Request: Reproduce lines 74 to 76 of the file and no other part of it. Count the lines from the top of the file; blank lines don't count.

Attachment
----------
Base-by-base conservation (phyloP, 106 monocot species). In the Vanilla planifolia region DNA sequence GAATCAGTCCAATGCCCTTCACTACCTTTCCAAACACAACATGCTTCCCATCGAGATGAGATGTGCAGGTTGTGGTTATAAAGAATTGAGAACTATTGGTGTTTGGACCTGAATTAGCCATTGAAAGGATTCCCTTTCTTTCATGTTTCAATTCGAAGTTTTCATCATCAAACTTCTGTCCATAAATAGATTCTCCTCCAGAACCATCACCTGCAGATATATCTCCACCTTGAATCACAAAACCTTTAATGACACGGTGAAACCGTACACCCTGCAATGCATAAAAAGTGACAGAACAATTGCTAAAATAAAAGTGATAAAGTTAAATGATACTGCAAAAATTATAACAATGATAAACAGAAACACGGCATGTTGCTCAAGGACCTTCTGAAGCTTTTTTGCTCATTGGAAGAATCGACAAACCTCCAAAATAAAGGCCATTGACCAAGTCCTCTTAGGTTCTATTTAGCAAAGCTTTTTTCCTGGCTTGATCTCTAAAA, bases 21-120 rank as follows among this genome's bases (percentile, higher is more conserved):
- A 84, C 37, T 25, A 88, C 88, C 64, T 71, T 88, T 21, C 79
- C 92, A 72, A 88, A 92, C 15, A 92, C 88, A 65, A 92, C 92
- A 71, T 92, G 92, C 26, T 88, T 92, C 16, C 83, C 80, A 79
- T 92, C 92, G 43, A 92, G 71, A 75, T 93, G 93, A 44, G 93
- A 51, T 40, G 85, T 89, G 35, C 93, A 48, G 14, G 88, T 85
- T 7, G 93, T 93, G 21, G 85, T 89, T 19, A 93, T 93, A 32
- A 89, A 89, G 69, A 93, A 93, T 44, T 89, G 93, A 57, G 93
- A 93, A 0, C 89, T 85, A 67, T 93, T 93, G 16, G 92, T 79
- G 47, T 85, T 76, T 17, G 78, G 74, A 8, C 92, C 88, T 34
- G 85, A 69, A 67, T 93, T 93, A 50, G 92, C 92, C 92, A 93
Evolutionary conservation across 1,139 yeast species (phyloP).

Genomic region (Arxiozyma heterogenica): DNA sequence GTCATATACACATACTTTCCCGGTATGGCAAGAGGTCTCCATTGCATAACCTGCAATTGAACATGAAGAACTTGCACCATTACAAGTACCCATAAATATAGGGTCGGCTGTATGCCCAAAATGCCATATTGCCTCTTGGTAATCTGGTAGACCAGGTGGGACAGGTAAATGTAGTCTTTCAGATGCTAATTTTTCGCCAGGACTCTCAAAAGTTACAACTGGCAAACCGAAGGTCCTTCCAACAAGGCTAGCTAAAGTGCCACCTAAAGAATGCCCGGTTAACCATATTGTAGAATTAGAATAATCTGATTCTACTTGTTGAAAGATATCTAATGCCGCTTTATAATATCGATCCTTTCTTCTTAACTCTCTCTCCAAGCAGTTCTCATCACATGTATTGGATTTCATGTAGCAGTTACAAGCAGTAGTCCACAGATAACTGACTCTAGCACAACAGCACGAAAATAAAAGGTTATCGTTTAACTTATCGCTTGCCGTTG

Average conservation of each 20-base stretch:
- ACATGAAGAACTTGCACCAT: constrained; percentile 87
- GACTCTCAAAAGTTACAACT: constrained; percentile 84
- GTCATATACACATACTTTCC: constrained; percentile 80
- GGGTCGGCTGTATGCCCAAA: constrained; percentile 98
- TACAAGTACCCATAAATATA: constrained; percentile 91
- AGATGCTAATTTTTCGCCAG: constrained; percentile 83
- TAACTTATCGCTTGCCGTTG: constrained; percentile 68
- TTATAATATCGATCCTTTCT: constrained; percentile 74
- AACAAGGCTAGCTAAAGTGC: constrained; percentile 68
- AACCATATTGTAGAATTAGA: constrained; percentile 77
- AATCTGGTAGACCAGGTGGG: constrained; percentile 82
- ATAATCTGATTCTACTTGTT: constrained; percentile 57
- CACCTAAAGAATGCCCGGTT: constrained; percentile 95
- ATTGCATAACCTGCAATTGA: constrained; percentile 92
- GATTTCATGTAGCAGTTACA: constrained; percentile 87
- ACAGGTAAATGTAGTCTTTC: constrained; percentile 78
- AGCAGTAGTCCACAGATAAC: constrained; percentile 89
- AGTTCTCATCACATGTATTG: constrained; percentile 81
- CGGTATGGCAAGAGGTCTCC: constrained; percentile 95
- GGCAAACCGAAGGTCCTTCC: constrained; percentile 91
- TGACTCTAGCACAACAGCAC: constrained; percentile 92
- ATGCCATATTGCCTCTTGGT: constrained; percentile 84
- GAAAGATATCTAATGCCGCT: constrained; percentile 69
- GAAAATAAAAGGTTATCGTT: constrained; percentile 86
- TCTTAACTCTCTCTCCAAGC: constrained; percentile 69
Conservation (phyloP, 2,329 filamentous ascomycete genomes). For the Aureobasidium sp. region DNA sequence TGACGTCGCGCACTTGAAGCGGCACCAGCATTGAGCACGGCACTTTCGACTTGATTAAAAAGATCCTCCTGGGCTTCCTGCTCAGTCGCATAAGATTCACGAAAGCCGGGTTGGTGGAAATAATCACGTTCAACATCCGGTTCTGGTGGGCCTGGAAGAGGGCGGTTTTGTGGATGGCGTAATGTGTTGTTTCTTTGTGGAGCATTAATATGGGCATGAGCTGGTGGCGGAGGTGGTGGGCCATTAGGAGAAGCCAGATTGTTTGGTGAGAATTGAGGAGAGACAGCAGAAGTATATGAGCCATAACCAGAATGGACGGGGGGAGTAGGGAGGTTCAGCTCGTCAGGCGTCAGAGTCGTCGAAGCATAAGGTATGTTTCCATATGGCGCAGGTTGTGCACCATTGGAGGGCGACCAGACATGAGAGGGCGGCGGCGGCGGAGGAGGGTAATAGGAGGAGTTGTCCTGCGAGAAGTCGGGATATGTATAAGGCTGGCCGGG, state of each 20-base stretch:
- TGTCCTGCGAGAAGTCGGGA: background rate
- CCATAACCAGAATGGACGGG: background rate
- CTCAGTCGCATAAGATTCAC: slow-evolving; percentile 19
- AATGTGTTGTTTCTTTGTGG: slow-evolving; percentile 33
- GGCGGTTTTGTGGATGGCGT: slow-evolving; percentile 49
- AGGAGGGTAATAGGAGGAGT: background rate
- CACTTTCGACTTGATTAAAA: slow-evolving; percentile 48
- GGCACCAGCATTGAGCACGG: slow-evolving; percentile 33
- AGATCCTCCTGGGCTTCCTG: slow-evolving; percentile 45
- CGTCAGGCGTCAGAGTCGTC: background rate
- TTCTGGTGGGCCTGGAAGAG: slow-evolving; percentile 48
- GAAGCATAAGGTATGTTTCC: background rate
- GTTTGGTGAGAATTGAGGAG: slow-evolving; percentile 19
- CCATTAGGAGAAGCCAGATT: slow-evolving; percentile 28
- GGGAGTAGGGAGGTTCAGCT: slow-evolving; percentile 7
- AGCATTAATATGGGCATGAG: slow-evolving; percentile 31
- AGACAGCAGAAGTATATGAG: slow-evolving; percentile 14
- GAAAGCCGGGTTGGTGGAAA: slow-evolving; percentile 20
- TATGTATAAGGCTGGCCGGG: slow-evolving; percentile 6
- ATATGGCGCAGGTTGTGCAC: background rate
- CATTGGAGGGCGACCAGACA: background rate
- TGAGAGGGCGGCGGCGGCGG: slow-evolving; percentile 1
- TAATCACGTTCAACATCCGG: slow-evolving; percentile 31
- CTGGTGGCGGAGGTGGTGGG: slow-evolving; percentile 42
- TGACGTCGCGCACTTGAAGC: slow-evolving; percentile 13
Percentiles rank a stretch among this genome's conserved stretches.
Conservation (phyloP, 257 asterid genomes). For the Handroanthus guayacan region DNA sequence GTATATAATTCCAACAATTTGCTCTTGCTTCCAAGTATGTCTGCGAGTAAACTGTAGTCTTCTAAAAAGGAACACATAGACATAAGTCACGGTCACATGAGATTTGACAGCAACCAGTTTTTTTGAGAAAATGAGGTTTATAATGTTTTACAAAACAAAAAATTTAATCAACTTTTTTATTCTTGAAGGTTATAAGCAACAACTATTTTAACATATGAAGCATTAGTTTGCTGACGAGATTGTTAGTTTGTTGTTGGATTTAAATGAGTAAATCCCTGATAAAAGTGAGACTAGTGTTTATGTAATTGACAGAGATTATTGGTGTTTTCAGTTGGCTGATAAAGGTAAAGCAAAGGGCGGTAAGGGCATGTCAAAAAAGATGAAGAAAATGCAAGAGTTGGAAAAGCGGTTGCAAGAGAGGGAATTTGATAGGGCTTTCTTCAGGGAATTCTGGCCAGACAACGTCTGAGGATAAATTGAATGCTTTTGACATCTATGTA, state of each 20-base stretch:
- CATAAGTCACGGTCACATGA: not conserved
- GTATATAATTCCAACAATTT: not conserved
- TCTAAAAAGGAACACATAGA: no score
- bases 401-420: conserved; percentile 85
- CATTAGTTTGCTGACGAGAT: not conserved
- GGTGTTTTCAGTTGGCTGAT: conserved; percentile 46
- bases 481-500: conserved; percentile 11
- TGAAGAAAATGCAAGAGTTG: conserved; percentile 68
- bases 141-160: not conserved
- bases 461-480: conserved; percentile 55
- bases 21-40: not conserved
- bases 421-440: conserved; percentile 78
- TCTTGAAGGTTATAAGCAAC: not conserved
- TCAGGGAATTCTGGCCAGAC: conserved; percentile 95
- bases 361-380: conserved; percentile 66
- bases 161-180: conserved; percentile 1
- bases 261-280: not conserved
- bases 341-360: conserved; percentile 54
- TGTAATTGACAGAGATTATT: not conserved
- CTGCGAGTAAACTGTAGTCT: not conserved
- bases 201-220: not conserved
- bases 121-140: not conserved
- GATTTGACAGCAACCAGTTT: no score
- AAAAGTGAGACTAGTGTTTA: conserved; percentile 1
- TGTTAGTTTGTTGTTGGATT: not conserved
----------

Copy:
- bases 481-500: conserved; percentile 11
- TGAAGAAAATGCAAGAGTTG: conserved; percentile 68
- bases 141-160: not conserved